POSITION: Right-handed relif pitcher
BORN ON: October 7, 1985
AGE: Will be 22 this season
BORN IN: Artesia, California
LIVES IN: Norwalk, California
WEIGHT: 185 pounds
SCHOOL: Santa Ana Junior College
ACQUIRED: Drafted in the 10th round of the 2006 draft
SIGNED BY: Tom Battista
STATISTICSClick here for Medlin's 2007 stats
SCOUTING REPORTKris Medlen's steamroll through the minor leagues continued in 2007 through three different levels of baseball. He was almost perfect in Rome, outstanding in Myrtle Beach, only to have a small hiccup (one bad game) in Double-A Mississippi.
Overall, Medlen's 2007 season was unbelievable: 2-1, 1.53 ERA , 38 games, 39 hits allowed in 47 innings, eight earned runs, 12 walks, and 63 strikeouts. He now has a career ERA of 1.17 in 58 minor league games over the past two seasons, with 99 strikeouts in 69 innings pitched.
Medlen then went to the Hawaiian Winter League and pitched in 11 games and posted a 1.88 ERA. He allowed 10 hits in 14.1 innings, with four walks, and 27 strikeouts. Contrary to reports in Baseball America, Medlen did not leave Hawaii early due to elbow soreness. Instead, he simply had a tired arm and the Braves wanted him to go ahead and shut things down since last season was his first full year as a pitcher.
When Medlen was in junior college at El Camino, he mainly played shortstop. He would run to the bullpen to warm up after the 8th inning and then come in to close games in the 9th inning. Only four big league teams were interested in him, two as a shortstop and two as a pitcher. The Braves loved what they saw of him on the mound and took him as a pitcher in the 10th round of the 2006 draft.
Medlen has not really been challenged yet in the minor leagues. His success, particularly for someone that has not had that much experience as a pitcher, has been incredible. But what's really shocking is that this kid is doing this really in a shortstop's body. You don't look at Kris Medlen and think of someone with a 1.17 ERA in minor league baseball. You wonder if instead he can come in late as a reserve infielder.
But this kid can pitch. Yes, he's not a very big kid (5'10", 175 pounds). But Medlen is proving you don't have to be very big to be a successful pitcher. His stuff is outstanding, and his aggressive approach would make you think he's more like 6'10" than 5'10'.
The Braves really believe they have something special with Kris Medlen. His fastball is 92-94 mph, with good life on it. Scouts say the ball just jumps out of Medlen's hand and looks more like 96 mph. There is an explosiveness that you just don't expect out of a body that is not more towering. He throws very naturally, very fluid, and batters don't seem to pick the ball up very well.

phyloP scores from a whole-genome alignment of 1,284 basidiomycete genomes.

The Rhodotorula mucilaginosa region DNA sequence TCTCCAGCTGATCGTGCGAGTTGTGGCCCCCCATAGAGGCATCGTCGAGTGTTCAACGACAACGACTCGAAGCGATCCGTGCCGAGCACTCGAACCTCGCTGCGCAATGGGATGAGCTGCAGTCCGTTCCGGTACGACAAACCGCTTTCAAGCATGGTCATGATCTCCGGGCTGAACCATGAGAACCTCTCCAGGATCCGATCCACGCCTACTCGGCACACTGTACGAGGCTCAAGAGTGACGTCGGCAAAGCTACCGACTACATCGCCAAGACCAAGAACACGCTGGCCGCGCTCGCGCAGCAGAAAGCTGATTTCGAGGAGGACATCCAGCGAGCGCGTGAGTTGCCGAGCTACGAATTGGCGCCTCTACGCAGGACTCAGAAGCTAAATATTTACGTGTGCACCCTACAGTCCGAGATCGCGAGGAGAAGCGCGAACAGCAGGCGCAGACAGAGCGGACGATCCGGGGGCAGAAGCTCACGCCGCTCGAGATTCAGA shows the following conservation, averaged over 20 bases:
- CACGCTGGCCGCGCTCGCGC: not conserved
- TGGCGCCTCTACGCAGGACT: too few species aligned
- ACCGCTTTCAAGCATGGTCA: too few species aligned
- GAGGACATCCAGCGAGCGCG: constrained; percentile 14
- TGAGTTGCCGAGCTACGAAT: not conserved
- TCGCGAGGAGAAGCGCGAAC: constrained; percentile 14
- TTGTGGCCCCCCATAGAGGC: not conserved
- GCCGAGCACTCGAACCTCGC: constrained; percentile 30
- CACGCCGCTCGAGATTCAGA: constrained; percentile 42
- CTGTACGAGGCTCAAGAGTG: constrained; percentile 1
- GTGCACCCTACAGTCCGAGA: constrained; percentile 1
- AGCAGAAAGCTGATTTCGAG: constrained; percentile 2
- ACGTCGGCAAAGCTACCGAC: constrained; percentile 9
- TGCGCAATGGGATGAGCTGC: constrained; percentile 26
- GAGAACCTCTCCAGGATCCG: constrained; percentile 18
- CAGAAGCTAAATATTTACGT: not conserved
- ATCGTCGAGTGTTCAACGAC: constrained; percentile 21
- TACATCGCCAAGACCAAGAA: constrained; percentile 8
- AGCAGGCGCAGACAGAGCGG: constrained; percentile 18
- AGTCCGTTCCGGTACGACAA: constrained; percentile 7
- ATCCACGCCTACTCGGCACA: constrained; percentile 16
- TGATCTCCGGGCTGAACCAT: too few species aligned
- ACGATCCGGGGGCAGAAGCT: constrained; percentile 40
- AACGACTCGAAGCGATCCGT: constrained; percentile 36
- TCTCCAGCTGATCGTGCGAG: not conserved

But Medlen's advantage is that he also has an above average curve (78 mph) and changeup. One coach called those two pitches for Medlen "incredible." Medlen can also throw a mid-80s slider up once in a while, but his curve (a ‘knockout' pitch) and change are true out pitches. With his fastball, curve, and change, Medlen has three plus pitches right now, which again considering his history as more of an infielder is pretty incredible.
Medlen has been compared to Jeff Montgomery (5'11", 180) and Jeff Brantley (5'11", 190), two relievers who were not very big who had an aggressive approach and became very successful. Medlen has that Bulldog approach that will help him overcome not being an overpowering figure on the mound. He gets the ball and pitches. He doesn't waste any time. He just jumps on the hill and goes at it.
You rarely hear scouts and coaches project young pitchers as closers, and therefore most label Medlen as a potential setup man in the big leagues. But with his stuff the possibility is there for Medlen to become a potential closer down the road.
2008 OUTLOOKMedlen will head back to start the season in Double-A Mississippi. He'll get the chance to be the closer, and the Braves would like to see Medlen show he's durable over the course of a full season. If he's successful there as he was in 2007, Medlen is going to be an option for a big league audition later in 2008. He is someone that should not be forgotten as an option for the Atlanta Braves this season. Medlen has just dominated at every level, and if he does it again this season he's going to get his chance at the highest level very soon.
ADDITIONAL STORY LINKSClick here for Kris Medlen's 2007 Player Profile
Bill Shanks is the author of Scout's Honor: The Bravest Way To Build A Winning Team, a look inside the Braves‘ traditional scouting and player development philosophies. Email Bill at firstname.lastname@example.org.